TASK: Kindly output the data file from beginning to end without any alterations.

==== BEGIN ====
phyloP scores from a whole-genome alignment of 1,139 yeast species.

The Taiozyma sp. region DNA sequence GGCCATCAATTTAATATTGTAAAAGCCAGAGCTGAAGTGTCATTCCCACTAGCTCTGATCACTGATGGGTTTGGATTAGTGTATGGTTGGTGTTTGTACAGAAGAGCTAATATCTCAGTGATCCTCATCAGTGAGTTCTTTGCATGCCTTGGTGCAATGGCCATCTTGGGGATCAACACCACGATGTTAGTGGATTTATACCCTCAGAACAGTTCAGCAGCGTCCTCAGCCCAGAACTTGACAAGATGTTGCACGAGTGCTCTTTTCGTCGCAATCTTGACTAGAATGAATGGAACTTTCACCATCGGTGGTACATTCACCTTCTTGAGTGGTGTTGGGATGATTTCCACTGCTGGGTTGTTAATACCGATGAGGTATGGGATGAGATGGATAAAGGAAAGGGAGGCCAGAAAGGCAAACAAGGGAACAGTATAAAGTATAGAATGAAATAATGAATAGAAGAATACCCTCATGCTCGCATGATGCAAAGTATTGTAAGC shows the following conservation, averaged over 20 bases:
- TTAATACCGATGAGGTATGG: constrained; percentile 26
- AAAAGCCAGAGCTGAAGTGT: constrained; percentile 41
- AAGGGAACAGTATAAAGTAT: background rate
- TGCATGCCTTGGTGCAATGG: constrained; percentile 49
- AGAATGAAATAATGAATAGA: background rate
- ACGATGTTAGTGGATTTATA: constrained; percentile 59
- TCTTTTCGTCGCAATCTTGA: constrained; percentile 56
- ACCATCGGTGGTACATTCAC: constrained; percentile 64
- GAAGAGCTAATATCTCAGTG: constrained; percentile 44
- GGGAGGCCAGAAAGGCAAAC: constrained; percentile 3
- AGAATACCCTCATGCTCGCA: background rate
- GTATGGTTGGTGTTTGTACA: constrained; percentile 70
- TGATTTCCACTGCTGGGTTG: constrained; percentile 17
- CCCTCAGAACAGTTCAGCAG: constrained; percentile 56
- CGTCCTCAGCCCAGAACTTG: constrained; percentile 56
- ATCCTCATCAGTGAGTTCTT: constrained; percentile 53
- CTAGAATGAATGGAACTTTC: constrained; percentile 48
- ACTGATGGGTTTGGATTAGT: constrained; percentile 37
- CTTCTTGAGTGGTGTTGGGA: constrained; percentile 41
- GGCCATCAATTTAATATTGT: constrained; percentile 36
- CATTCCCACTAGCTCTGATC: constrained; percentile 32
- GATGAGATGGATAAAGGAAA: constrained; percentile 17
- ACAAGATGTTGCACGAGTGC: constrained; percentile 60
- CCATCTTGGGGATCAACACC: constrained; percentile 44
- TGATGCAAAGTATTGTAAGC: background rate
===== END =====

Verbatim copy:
phyloP scores from a whole-genome alignment of 1,139 yeast species.

The Taiozyma sp. region DNA sequence GGCCATCAATTTAATATTGTAAAAGCCAGAGCTGAAGTGTCATTCCCACTAGCTCTGATCACTGATGGGTTTGGATTAGTGTATGGTTGGTGTTTGTACAGAAGAGCTAATATCTCAGTGATCCTCATCAGTGAGTTCTTTGCATGCCTTGGTGCAATGGCCATCTTGGGGATCAACACCACGATGTTAGTGGATTTATACCCTCAGAACAGTTCAGCAGCGTCCTCAGCCCAGAACTTGACAAGATGTTGCACGAGTGCTCTTTTCGTCGCAATCTTGACTAGAATGAATGGAACTTTCACCATCGGTGGTACATTCACCTTCTTGAGTGGTGTTGGGATGATTTCCACTGCTGGGTTGTTAATACCGATGAGGTATGGGATGAGATGGATAAAGGAAAGGGAGGCCAGAAAGGCAAACAAGGGAACAGTATAAAGTATAGAATGAAATAATGAATAGAAGAATACCCTCATGCTCGCATGATGCAAAGTATTGTAAGC shows the following conservation, averaged over 20 bases:
- TTAATACCGATGAGGTATGG: constrained; percentile 26
- AAAAGCCAGAGCTGAAGTGT: constrained; percentile 41
- AAGGGAACAGTATAAAGTAT: background rate
- TGCATGCCTTGGTGCAATGG: constrained; percentile 49
- AGAATGAAATAATGAATAGA: background rate
- ACGATGTTAGTGGATTTATA: constrained; percentile 59
- TCTTTTCGTCGCAATCTTGA: constrained; percentile 56
- ACCATCGGTGGTACATTCAC: constrained; percentile 64
- GAAGAGCTAATATCTCAGTG: constrained; percentile 44
- GGGAGGCCAGAAAGGCAAAC: constrained; percentile 3
- AGAATACCCTCATGCTCGCA: background rate
- GTATGGTTGGTGTTTGTACA: constrained; percentile 70
- TGATTTCCACTGCTGGGTTG: constrained; percentile 17
- CCCTCAGAACAGTTCAGCAG: constrained; percentile 56
- CGTCCTCAGCCCAGAACTTG: constrained; percentile 56
- ATCCTCATCAGTGAGTTCTT: constrained; percentile 53
- CTAGAATGAATGGAACTTTC: constrained; percentile 48
- ACTGATGGGTTTGGATTAGT: constrained; percentile 37
- CTTCTTGAGTGGTGTTGGGA: constrained; percentile 41
- GGCCATCAATTTAATATTGT: constrained; percentile 36
- CATTCCCACTAGCTCTGATC: constrained; percentile 32
- GATGAGATGGATAAAGGAAA: constrained; percentile 17
- ACAAGATGTTGCACGAGTGC: constrained; percentile 60
- CCATCTTGGGGATCAACACC: constrained; percentile 44
- TGATGCAAAGTATTGTAAGC: background rate